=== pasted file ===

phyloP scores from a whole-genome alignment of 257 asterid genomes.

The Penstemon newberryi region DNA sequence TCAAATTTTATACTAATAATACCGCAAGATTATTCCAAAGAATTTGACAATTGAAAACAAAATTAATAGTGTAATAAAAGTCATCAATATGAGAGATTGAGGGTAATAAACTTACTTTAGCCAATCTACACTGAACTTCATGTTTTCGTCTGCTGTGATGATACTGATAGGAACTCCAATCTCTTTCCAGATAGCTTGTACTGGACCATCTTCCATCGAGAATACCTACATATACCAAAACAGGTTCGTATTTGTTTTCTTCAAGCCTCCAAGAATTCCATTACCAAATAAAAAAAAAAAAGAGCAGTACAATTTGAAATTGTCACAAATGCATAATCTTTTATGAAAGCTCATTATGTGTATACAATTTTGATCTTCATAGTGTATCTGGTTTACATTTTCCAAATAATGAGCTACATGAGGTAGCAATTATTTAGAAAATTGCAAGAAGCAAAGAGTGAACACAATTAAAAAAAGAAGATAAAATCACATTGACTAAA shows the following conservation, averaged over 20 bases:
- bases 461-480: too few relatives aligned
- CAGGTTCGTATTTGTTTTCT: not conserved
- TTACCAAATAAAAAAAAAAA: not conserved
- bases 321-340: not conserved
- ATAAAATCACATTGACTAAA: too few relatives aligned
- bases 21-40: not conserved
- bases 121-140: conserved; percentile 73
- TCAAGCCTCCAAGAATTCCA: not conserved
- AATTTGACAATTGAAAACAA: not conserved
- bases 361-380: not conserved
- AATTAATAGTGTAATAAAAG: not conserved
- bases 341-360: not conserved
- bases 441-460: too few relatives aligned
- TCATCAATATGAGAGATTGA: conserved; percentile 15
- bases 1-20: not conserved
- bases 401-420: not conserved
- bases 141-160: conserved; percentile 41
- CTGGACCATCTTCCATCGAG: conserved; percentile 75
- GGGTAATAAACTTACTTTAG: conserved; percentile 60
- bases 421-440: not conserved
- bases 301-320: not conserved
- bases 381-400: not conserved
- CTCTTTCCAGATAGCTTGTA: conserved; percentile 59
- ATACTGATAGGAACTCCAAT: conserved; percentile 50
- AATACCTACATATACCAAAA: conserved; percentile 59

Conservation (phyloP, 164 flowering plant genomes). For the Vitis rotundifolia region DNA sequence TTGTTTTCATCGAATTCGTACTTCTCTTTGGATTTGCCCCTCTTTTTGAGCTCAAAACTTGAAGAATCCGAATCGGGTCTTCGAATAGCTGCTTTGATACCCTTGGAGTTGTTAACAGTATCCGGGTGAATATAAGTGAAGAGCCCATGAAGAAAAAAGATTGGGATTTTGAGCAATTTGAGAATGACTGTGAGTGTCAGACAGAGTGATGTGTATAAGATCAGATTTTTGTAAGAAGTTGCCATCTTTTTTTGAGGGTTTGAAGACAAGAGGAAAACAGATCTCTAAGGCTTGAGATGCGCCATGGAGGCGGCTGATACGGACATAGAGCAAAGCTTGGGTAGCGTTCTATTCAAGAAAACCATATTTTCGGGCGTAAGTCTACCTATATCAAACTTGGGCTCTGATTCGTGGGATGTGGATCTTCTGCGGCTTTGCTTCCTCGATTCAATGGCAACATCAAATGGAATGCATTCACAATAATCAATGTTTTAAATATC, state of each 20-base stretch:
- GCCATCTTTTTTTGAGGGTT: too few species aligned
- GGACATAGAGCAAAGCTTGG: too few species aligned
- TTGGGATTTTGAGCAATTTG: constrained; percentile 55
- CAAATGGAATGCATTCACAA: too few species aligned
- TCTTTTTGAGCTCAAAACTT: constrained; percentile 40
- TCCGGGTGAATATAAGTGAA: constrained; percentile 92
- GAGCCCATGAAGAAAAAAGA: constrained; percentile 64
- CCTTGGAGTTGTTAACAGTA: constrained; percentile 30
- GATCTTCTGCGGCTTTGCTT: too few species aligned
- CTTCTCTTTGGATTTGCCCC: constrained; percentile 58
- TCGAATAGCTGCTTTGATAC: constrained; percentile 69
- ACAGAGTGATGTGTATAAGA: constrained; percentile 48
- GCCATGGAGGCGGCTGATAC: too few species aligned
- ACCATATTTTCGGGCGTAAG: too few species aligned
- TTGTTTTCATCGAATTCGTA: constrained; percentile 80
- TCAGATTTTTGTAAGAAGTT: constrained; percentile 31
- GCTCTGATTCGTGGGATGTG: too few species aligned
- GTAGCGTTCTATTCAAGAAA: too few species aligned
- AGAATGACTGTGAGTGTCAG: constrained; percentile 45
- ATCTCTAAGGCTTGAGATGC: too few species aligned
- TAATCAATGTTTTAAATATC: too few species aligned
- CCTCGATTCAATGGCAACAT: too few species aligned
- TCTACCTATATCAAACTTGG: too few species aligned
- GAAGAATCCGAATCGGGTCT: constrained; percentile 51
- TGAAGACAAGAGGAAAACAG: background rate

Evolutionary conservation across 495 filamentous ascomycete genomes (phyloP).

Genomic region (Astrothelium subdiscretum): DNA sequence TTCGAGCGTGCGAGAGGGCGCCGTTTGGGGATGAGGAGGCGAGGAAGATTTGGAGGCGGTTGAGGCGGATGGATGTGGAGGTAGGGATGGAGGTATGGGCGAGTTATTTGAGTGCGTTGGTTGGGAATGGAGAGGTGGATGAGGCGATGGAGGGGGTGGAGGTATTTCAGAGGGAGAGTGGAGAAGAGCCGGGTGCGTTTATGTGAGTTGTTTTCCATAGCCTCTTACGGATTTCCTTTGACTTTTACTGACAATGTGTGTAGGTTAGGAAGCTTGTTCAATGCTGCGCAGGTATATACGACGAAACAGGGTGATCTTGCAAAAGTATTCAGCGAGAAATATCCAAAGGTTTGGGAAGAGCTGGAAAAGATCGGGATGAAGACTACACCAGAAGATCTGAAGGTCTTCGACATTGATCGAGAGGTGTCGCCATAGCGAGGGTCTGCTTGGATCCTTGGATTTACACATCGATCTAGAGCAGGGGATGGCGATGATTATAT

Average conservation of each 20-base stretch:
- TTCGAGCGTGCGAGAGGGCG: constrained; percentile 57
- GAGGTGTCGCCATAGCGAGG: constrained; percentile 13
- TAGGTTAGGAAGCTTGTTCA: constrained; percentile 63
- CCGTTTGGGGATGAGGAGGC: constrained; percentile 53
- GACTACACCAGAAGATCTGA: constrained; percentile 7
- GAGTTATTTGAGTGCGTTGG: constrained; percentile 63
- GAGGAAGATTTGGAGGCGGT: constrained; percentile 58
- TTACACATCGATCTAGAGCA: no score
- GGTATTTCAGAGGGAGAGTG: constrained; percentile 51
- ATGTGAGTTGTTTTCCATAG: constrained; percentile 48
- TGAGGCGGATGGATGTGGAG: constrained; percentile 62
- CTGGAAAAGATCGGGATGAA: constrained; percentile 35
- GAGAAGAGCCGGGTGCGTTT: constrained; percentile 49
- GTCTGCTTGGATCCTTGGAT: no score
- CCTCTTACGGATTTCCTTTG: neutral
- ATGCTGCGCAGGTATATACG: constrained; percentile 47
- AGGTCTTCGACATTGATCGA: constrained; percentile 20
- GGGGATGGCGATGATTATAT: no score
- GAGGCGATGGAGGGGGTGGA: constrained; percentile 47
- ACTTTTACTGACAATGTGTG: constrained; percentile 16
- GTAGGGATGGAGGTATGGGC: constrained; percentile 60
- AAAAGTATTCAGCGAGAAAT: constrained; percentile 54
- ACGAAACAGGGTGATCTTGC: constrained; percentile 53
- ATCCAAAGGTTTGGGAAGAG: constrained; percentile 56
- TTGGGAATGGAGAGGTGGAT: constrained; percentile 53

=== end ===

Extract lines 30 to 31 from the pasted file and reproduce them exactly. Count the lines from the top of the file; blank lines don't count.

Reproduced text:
- GGACATAGAGCAAAGCTTGG: too few species aligned
- TTGGGATTTTGAGCAATTTG: constrained; percentile 55